Tues NYS 4:17
Mon NYS 3:02
(first update, 8:50 a.m. Tuesday)
• It's my son's birthday tomorrow, and we haven't started wrapping his presents yet. Hmm, maybe in the morning while he's at school? Not in the mood to wrap now.
• Speaking of birthdays, happy birthday to not one but two pals who are crossword constructors. Am hoping there is a powerful zodiacal tug that encourages those born on April 24 to be cruciverbally inclined, because nobody ever sings songs that say, "Mamas, don't let your boys grow up to be crossword constructors."
• Received two advance copies of Ben Tausig's book, Mad Tausig vs the Interplanetary Puzzling Peace Patrol: A Fiendishly Fun Puzzle and Mystery Book for Kids. Will send one to a smart 10-year-old nephew, and will dither about the recipient of the other copy long enough for my 7-year-old to beg me to let him keep it (so far, he doesn't evince much interest in puzzles). The book's got crosswords, anagram puzzles, an acrostic, a picture sudoku, and other pencil puzzles aimed at (according to Amazon) 9- to 12-year-olds, and there's sort of a propulsive storyline that urges kids to work their way through all the puzzles to crack the code.
• Ellen Ripstein sent me a link to the contestant application for the upcoming game show, Let's Do Crosswords. The show's slated to be taped here in Chicago. Anyone know anyone who's working on the show?
• Wife Swap is also looking for a crossword family (!) to appear on their show. If you're a crossword nut with a spouse or cohabiting partner and at least one kid aged 6 to 18, and you'd love a chance to open up your family's lifestyle to critical inspection on national TV, this could be your big chance! Just think: If you got to be the traveling wife, you'd have the opportunity to make somebody else's kids...do crosswords.
And now, the crosswords. The Tuesday NYT is by Brendan Emmett Quigley. The theme is "famous men with *ZZY first names" so it's super-Scrabbly, with two names from sports (DIZZY DEAN and FUZZY ZOELLER) and two from music (OZZY OSBOURNE and D.J. JAZZY JEFF of "Parents Just Don't Understand" fame). If those Z's weren't enough, there's also a double-X word (EXXON) in the fill. TZAR (clued as [Russian autocrat: Var.]) pops up here, as a rare exception to the "it's always gonna be TSAR" rule of thumb in crosswords; the more standard spelling, CZAR, appears in crosswords much less than TSAR but far more than TZAR. (Yes, that's the sort of hard-hitting research I did while working on How to Conquer the New York Times Crossword Puzzle.) You know who would use the term SISSY or [Girlie man]? BOORS and other [Rude sorts]. (Hate that sort of mockery, insulting men by likening them to women, implying that that's a bad thing and urging boys and men to instead be macho nitwits.) Not much else to say about this Tuesday puzzzzzzzzle, is there?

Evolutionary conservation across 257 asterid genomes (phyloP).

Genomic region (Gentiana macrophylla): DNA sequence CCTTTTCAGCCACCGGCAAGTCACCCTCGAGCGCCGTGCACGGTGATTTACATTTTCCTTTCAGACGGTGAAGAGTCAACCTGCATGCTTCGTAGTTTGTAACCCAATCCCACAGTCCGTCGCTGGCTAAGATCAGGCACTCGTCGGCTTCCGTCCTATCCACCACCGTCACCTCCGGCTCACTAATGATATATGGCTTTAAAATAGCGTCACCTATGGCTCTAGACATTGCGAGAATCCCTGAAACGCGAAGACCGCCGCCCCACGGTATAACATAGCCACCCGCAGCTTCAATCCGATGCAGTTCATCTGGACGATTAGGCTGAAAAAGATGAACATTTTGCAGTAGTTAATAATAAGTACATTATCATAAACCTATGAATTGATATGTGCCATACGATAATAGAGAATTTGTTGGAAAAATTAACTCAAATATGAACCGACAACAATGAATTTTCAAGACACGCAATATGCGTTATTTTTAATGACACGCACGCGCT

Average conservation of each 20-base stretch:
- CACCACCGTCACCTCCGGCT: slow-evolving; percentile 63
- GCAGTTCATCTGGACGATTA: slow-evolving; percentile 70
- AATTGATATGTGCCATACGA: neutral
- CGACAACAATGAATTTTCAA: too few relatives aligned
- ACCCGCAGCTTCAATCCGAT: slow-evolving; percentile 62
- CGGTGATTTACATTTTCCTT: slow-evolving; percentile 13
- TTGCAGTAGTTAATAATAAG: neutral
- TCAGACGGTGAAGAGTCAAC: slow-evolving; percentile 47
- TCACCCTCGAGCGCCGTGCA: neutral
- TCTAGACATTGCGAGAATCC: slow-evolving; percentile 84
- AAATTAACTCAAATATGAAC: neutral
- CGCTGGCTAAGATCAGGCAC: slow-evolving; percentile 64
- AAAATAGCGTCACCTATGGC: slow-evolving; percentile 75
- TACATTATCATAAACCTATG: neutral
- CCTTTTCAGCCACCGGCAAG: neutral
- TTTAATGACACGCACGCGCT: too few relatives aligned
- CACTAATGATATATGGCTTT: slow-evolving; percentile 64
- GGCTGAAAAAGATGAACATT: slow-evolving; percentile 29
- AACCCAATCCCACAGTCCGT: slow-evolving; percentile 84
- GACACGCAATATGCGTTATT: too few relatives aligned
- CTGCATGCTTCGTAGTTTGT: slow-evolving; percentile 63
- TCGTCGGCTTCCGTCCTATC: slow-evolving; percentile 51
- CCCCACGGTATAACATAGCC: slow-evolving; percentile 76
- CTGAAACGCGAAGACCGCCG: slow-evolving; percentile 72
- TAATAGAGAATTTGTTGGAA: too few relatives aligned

It would appear that the neocon newspaper the New York Sun is so keen on celebrating William Shakespeare's birthday, they didn't get around to posting the week's crosswords on Monday. When they're up, I'll do the Monday and Tuesday puzzles. Fortunately, the Sun's themeless puzzles arrive late in the week, or I'd be awfully antsy on a Sunless Monday.
Randall Hartman's CrosSynergy puzzle goes geographic with five different seas alluded to in the theme entries. Have I mentioned that I enjoy geography themes? I have, and I do. Not crazy about [Had problems with a shylock, perhaps] for OWED; is it necessary to evoke a touch of anti-Semitism in a crossword clue? It is not.
David Kahn's LA Times puzzle is akin to his CHRISTMAS CAROL puzzle that ran in the New York Times on December 21, 2005—the one that filled an entire grid using only the 10 letters in that theme entry, and that had several pertinent theme entries that followed the alphabetical limitation. Kahn's done it again, using only nine different letters (though it's got to be easier to fill the grid when one of the nine is an E). Each of the two 15's intersects with 9- and 7-letter theme entries. The honoree of the puzzle has a birthday today, too. (Birthdays everywhere!)
The Monday Sun crossword by Pancho Harrison, "R&B Singles," has a terrific and subtle theme with seven representatives (four Downs and three Acrosses, clues marked with asterisks). I won't give it away here, but if you don't grasp the theme quickly, note the crossword's title; this site (with sound—don't click the link with your speakers turned up loud) should give you a huge hint. I liked the fill, too, particularly those two words with a double-A that intersect...but not at an A.
Kelsey Blakley's 15x16 Tuesday Sun, "Books That Aren't Spaced Out," condenses three book titles by squeezing the initial A into the word that follows. Aptly, A Bridge Too Far becomes ABRIDGE TOO FAR. That title's both a book and a movie. I had Shel Silverstein's wordplay-ridden poetry book, A Light in the Attic, when I was a kid. And I'd never heard of A Rose in Winter. Know why? It's a romance novel, and I haven't read one of those in over 20 years. You can read an excerpt here. The sports clue about the Jets referred to the WINNIPEG Jets, the NHL team that moved to Arizona, scarcely a hockey hotbed.
April 23, 2007
Tues NYS 4:17